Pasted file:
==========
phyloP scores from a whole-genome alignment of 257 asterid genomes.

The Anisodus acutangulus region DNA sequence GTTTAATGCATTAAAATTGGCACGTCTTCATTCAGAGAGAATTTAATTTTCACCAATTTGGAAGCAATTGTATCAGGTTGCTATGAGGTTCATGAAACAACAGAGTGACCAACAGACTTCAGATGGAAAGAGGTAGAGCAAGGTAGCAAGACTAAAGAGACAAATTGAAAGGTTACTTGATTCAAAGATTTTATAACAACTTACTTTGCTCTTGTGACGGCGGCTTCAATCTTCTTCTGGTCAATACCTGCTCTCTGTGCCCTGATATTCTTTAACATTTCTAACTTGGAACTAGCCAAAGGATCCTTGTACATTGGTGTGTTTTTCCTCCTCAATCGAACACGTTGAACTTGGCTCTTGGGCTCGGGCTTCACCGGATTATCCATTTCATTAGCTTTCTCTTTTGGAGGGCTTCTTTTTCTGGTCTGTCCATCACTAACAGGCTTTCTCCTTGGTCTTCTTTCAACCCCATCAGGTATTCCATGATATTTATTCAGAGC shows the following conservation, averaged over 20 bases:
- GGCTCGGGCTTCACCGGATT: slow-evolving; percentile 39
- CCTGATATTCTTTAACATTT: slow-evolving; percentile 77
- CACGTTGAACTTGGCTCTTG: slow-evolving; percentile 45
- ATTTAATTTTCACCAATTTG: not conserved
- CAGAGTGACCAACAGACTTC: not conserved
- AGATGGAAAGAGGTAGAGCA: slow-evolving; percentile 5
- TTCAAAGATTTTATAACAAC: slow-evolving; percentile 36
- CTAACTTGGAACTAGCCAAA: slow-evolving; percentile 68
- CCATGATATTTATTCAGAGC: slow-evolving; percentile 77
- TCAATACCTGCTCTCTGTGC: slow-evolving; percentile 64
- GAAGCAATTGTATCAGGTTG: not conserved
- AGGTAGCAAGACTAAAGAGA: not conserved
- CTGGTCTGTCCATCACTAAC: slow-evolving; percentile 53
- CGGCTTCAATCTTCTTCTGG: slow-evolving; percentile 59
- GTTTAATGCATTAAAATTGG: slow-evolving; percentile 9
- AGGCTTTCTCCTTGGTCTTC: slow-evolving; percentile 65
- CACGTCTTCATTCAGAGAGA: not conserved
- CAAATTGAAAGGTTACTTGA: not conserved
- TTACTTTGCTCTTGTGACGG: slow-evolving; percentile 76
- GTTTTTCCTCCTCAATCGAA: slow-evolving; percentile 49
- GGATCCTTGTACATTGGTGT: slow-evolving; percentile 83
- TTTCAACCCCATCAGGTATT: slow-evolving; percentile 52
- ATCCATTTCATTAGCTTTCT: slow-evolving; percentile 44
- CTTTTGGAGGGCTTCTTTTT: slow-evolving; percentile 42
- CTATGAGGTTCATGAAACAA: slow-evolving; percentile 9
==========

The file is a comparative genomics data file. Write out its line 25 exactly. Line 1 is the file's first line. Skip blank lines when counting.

- ATCCATTTCATTAGCTTTCT: slow-evolving; percentile 44